The Stranger’s Child

Publisher: Vintage Canada

In the late summer of 1913, George Sawle brings his Cambridge schoolmate--a handsome, aristocratic young poet named Cecil Valance--to his family's modest home outside London for the weekend. George is enthralled by Cecil, and soon his sixteen-year-old sister, Daphne, is equally besotted by him and the stories he tells about Corley Court, the country estate he is heir to. But what Cecil writes in Daphne's autograph album will change their and their families' lives forever: a poem that, after Cecil is killed in the Great War and his reputation burnished, will become a touchstone for a generation, a work recited by every schoolchild in England. Over time, a tragic love story is spun, even as other secrets lie buried--until, decades later, an ambitious biographer threatens to unearth them. The Stranger's Child is a tour de force: a masterful novel about the lingering power of desire, how the heart creates its own history, and how legends are made.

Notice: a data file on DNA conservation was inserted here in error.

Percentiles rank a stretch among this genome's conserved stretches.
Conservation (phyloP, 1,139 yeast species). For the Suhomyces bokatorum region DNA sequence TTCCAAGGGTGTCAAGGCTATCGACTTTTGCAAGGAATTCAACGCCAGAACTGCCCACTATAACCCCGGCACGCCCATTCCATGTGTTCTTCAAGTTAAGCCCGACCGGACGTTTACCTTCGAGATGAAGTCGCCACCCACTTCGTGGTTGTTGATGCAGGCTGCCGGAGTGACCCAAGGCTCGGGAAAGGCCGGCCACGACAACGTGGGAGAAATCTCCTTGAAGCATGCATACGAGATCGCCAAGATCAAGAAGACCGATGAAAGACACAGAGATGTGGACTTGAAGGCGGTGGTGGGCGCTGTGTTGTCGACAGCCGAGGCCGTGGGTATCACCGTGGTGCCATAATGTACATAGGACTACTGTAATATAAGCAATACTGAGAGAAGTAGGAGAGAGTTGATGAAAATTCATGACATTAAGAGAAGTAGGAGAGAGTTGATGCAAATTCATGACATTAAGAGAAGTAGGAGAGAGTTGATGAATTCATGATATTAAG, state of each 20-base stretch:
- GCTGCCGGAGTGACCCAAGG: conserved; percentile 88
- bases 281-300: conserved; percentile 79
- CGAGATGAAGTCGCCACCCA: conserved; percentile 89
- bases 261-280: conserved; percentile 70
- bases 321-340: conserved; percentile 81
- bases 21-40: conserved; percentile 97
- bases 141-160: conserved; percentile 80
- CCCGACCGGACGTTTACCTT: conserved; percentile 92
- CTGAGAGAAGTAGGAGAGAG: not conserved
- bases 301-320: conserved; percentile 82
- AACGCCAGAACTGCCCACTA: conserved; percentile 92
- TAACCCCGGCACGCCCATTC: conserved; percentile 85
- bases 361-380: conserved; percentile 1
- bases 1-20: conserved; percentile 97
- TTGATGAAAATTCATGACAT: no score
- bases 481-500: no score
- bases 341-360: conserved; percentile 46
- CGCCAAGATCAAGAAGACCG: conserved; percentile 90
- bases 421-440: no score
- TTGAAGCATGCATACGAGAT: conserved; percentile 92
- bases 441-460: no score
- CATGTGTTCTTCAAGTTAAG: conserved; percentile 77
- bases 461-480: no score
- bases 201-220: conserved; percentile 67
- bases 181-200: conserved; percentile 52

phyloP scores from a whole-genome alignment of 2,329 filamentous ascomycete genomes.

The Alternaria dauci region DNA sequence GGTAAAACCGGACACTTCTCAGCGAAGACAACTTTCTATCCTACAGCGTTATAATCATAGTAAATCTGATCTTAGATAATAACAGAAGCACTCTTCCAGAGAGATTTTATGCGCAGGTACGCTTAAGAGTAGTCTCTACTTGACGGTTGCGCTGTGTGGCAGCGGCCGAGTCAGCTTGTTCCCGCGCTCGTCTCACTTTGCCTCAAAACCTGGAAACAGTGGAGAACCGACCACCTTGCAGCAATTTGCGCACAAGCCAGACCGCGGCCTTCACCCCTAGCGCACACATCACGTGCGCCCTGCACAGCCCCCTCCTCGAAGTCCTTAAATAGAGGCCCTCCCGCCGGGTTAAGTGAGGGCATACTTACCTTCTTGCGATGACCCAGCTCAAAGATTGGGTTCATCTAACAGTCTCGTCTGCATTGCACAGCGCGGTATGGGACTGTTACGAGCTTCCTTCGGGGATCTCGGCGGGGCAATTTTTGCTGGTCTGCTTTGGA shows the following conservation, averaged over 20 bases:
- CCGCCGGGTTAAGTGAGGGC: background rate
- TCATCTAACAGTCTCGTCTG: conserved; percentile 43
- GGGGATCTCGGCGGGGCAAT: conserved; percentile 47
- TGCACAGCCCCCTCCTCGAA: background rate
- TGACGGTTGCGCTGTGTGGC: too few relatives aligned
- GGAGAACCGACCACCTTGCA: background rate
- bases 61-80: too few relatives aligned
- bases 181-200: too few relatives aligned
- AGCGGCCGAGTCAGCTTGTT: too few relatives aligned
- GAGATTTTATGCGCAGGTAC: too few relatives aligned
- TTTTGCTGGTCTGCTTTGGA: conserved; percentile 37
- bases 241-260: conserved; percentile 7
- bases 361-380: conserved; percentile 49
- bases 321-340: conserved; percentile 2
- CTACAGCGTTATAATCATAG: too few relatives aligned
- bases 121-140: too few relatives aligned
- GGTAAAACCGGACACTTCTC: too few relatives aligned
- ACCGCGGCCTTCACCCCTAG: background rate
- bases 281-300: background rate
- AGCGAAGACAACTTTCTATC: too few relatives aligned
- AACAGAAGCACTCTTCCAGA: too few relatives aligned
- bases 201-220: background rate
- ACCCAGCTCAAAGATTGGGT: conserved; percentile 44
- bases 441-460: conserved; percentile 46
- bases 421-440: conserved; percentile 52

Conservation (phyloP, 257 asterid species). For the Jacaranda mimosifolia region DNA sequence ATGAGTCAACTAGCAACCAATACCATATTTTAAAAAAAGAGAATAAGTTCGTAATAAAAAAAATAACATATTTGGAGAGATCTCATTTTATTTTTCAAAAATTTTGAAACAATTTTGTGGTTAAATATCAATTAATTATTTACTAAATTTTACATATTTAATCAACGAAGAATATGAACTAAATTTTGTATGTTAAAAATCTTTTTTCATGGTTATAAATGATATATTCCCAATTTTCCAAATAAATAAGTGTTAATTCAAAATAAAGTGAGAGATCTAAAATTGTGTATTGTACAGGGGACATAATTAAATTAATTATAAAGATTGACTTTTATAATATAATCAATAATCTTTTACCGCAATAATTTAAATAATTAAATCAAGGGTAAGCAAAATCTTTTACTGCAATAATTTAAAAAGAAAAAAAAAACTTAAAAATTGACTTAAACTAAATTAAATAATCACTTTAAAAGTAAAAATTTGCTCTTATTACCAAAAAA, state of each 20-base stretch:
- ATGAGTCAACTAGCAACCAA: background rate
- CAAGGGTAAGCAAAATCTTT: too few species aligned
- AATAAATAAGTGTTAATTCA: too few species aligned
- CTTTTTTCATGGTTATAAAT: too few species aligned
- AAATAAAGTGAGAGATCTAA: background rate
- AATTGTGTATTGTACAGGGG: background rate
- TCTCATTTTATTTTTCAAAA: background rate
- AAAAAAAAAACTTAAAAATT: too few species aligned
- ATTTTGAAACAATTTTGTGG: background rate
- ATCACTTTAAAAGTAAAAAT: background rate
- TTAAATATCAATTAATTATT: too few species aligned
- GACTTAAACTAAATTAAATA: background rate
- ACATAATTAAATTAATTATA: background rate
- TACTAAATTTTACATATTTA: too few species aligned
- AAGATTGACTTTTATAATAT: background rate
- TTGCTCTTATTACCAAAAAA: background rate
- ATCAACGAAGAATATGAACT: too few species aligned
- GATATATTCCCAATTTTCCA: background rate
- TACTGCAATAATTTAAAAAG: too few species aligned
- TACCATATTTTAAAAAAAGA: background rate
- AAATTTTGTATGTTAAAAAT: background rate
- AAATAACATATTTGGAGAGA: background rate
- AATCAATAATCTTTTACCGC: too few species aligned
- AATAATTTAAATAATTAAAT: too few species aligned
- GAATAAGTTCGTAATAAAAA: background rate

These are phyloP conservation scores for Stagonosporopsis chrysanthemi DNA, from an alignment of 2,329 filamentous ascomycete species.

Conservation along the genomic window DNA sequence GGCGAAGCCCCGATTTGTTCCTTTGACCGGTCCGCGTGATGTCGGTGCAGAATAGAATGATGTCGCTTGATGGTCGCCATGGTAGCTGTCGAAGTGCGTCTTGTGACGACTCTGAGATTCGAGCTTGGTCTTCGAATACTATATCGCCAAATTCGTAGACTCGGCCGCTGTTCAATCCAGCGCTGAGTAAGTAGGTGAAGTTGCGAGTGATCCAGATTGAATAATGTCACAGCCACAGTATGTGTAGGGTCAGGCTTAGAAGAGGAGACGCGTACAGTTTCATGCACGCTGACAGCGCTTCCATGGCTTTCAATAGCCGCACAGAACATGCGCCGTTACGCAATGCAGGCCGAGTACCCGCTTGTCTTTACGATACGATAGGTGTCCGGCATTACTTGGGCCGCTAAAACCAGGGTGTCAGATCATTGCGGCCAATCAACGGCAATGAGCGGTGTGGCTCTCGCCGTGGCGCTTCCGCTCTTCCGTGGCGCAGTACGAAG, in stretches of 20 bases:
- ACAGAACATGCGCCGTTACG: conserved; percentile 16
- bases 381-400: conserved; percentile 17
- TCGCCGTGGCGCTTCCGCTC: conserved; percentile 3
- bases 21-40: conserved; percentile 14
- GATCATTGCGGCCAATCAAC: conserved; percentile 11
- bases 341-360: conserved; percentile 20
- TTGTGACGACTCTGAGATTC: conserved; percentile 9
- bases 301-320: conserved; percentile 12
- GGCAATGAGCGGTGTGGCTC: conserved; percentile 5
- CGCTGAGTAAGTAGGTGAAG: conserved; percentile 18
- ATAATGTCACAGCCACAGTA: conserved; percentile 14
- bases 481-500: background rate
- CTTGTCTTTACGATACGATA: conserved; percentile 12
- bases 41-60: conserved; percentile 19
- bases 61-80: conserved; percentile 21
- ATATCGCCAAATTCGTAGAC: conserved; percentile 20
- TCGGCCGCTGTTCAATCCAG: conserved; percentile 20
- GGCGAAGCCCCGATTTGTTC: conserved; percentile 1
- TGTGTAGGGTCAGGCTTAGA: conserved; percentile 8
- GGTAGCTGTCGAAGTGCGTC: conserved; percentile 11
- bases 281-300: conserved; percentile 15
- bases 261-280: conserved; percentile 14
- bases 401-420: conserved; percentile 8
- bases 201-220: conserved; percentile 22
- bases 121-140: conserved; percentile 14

She’d been lying in the hammock reading poetry for over an hour. It wasn’t easy: she was thinking all the while about George coming back with Cecil, and she kept sliding down, in small half-willing surrenders, till she was in a heap, with the book held tiringly above her face. Now the light was going, and the...
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1. Why did Alan Hollinghurst choose the title The Stranger’s Child?

2. The Stranger’s Child has an immense cast of memorable characters. Who is your favourite among the principal protagonists of each section of the book? Why? Who is your favourite minor character?

3. What are the...

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"One of the best, if not the best, works of literary fiction of 2011."
—Toronto Star

"Part social history, part social comedy and wholly absorbing, The Stranger's Child does everything a novel should do and makes it look easy."
—The Washington Post

"The most originally and brilliantly structured novel I've read in a long time."
—Julian Barnes, The Guardian

"Fresh and vital...wonderfully precise...steadily satisfying."
The New York Times Book Review